Summer’s coming and many ministries in your church may be taking a summer sabbatical.
But should your Women’s Ministry follow suit?
Let’s take a look at some summer myths and how the truth might impact your team’s summer plans.
Myth #1 – People are busy taking vacations and won’t attend a women’s ministry Bible study or event.
Myth #2 – Summer’s a busy time for everyone.
Myth #3 – No one wants to do a Bible study during the summer.
Myth #4 – Our Women’s Ministry Team has work hard. They deserve a break and we’ll be okay if we don’t meet again until September.
So what’s really true?
Truth #1 – People take vacations year-round. Sometimes it’s easier for moms to get away in the evenings during the summer. No homework makes for less strict bedtime routines. And moms that have been home all day with their children are often looking for a break!
Truth #2 – Actually summer schedules are often less busy than other times of the year. Most schools are on break. Fewer sports teams have games and practices. Teachers that may struggle to attend events during the year often find it easier to attend summer church activities.
Truth #3 – Bible studies are surprisingly well-attended during summer months. It’s the perfect time to do a shorter study or two. One church I attended had a better turnout during the summer than during the school year for their evening Bible study. With many children’s church activities on break, those volunteers that aren’t usually able to attend Bible study can now do so.
Truth #4 – If you are planning a fall women’s ministry event of any kind, you definitely need to meet during the summer. Email and phone calls will not suffice. I’ve done it and my team let me know they did not ever want to feel that rushed or pressured again. They told me we needed to meet over the summer the following year.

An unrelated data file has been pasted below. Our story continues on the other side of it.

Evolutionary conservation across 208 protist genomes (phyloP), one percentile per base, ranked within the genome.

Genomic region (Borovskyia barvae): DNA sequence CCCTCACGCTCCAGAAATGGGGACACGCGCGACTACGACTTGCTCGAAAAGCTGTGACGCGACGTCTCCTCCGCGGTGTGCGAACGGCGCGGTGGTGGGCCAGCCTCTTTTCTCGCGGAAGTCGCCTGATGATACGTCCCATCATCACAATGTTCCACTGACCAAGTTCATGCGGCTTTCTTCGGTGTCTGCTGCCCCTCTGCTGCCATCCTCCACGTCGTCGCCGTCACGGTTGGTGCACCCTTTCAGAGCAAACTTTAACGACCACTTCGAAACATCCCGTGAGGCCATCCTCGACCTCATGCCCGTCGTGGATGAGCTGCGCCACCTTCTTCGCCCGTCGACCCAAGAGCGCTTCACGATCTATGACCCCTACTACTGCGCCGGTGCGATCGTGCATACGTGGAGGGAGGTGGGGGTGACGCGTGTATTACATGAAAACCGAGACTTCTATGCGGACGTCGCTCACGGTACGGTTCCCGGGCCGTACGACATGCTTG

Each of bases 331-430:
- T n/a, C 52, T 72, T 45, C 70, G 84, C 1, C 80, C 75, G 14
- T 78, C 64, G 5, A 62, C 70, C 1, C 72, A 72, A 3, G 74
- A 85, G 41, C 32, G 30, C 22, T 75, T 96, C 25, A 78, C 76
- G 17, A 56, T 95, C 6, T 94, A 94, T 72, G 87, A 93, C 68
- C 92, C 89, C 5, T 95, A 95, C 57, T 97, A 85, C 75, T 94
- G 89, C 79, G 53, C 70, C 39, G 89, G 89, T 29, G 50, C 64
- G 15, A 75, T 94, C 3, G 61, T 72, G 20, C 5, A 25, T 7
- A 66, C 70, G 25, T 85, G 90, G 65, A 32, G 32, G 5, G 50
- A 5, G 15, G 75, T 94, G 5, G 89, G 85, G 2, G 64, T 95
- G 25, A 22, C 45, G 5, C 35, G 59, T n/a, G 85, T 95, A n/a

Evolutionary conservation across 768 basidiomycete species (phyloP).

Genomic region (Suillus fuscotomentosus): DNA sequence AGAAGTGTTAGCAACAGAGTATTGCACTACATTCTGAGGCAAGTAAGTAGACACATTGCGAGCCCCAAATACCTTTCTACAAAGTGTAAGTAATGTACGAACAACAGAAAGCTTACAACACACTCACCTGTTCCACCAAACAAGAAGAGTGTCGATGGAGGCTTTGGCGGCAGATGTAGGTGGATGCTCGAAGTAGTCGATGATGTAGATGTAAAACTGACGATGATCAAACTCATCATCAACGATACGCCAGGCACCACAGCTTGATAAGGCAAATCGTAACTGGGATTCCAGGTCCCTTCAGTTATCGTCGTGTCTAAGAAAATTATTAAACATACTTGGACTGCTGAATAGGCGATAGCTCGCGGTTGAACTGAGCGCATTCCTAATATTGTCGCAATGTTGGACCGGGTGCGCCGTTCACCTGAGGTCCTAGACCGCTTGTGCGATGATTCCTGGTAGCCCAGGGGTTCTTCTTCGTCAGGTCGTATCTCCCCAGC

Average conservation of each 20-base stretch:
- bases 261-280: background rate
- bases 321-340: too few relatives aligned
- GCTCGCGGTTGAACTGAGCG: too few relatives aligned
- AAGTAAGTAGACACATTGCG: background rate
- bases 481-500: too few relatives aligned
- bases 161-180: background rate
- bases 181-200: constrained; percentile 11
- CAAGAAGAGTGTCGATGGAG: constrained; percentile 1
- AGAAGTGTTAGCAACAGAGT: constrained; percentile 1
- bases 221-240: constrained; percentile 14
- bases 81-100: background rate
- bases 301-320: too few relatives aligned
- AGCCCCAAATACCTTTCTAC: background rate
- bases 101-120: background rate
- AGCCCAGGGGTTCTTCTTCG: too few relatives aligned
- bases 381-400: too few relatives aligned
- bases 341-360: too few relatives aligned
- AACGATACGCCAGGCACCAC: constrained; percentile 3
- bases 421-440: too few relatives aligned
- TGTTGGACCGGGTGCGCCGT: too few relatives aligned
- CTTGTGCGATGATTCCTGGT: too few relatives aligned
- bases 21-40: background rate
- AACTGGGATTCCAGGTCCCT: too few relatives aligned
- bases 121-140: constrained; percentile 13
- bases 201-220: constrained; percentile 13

Summer provides the opportunity to do some unique activities with the women in your church and community.
I don’t recommend planning a big conference or retreat over the summer, though if your women know far enough in advance, it can be done.
Consider attending a baseball game, taking a garden tour, attending a food truck rally, checking out a local craft fair or festival.
Don’t lose the momentum you’ve got going!
- Many of your women rely on the Bible studies you offer to stay in the Word.
- Many of them look forward to regularly connecting with other women in the church.
- Don’t make your visitors wait until the fall to get plugged into what your women’s ministry is doing.
Women need Jesus every single day of the year.
When we stop our activities in mid-May and break until early September, that’s easily 16 weeks without offering women the chance to study, fellowship, grow, and build relationships with each other.
Your turn to share: Will your team offer summer women’s ministry activities? Why or why not?
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